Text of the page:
It’s always better to ask.

  • I may be missing something, but I, frankly, don’t see how it’s any different for a blogger to use an artist’s image without permission (with proper credit) than it is for Google to index those images in their “image search” product. Frankly, I’m not even sure I get the only ok for “non commercial” use idea. Google is indexing images for commercial use. For that matter, Google takes all your text content without your permission too and runs ads against it and makes money. I rarely hear ANYONE complain about that. Exposure is a good thing.

    I realize you can remove your images and text from Google’s index, but I don’t think most artists would want to do that. Most artists contact us asking how to get MORE exposure in Google’s index. Why not allow more exposure everywhere else too?

  • I write about my favorite artists from time to time, and always ask permission of the living ones before writing a post about them. I think this is mandatory, and not optional. The artist may tell you to buzz off, and you have no right to post images of their work.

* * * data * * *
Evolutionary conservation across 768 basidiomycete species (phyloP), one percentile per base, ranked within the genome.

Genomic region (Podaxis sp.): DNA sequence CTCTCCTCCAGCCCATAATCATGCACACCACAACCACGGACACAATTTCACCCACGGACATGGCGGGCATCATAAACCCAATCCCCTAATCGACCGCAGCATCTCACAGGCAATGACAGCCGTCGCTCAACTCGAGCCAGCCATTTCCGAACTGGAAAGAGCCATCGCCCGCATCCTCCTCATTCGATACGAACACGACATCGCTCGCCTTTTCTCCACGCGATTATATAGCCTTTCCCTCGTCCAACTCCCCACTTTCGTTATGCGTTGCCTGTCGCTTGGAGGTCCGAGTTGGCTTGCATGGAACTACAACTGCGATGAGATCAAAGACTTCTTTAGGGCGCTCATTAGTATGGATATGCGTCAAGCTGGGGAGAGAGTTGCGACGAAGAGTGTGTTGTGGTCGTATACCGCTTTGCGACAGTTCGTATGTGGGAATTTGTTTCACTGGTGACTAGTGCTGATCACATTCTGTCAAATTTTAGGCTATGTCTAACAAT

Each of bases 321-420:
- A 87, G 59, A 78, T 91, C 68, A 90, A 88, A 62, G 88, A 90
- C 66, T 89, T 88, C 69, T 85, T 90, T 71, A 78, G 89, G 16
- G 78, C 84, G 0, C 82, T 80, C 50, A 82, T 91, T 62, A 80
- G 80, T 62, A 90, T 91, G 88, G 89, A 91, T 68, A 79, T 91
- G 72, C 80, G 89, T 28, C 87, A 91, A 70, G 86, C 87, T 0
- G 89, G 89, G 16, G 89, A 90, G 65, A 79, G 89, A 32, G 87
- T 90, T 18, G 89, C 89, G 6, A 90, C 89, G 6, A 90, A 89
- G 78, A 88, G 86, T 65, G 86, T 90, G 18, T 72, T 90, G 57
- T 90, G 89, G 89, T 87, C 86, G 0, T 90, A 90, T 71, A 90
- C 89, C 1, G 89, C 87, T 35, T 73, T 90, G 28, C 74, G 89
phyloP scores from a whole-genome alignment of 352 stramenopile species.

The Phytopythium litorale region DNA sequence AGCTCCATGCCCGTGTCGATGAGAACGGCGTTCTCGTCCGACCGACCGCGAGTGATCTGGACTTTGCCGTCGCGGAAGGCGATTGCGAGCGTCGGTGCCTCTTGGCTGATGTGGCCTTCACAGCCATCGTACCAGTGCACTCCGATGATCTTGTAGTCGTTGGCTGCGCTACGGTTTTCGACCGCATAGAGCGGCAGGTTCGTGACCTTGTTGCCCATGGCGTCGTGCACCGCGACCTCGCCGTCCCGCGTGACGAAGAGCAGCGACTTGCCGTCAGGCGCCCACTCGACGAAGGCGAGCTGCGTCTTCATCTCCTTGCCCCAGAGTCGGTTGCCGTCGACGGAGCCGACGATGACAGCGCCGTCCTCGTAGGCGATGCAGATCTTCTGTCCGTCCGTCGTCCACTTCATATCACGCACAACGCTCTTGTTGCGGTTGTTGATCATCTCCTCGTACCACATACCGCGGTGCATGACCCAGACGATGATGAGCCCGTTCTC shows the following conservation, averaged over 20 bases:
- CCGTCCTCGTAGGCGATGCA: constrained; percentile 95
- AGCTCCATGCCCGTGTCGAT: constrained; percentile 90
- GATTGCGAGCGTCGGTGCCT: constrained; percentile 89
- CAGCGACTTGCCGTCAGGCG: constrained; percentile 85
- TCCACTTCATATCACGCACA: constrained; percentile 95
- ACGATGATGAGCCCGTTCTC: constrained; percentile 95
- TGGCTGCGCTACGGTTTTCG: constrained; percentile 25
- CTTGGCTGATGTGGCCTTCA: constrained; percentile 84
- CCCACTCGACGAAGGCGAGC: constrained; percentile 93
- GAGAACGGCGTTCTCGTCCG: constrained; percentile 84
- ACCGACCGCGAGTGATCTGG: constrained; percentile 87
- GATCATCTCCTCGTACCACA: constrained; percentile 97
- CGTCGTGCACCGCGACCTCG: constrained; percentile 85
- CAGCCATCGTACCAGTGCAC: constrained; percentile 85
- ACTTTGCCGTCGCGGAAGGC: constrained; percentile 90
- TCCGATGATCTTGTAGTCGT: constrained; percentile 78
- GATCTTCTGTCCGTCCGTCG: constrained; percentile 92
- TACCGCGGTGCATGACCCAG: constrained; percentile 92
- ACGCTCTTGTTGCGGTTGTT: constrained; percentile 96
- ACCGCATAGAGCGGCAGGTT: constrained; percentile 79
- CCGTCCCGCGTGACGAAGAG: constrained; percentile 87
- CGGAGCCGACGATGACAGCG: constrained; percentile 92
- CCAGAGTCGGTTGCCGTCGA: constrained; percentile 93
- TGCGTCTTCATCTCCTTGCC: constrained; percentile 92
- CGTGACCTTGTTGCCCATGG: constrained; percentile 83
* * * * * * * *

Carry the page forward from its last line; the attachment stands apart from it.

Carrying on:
When I wrtoe a post about WJ Phillips, I asked the permission of his grandson, and it was granted. It is important to consider that the works of a deceased artist might be owned by the estate of that artist.

    For artists that have been deceased for over 50 years, you have more options if you use an image that is considered in the Public Domain, and permission is not normally required.

  • I found this post through Twitter, and just have to recommend this link: http://www.faqs.org/faqs/law/copyright/myths/part1/ (10 Big Myths of Copyright Explained). I find the biggest problems on this issue are the confusion over trademarks and copyrights (trademarks need active defending, copyrights do not–a violation is a violation) and that non-profit or publicity-for-the-artist use always means it’s OK–not true either! The best practice really is to ask the artist (armed with titles of works you want to feature), especially since some pieces of the artist’s work may be subject to rules/concerns one may not be aware about.

    I can think of one exception where using an image without asking an artist is OK–if he/she has already anticipated that need and provides the conditions on how to do so! I’ve taken to displaying the “Creative Commons” logos on my own site alongside pictures I’m fine with people using, at the same time the logos and links specify what they can/must do with them. This works for me very well (http://wiki.creativecommons.org/FAQ), because it becomes clear I’m asserting my copyright, AND defining the terms of use for my images under a particular license (nicely outlined by Creative Commons) that’s generous to them as well.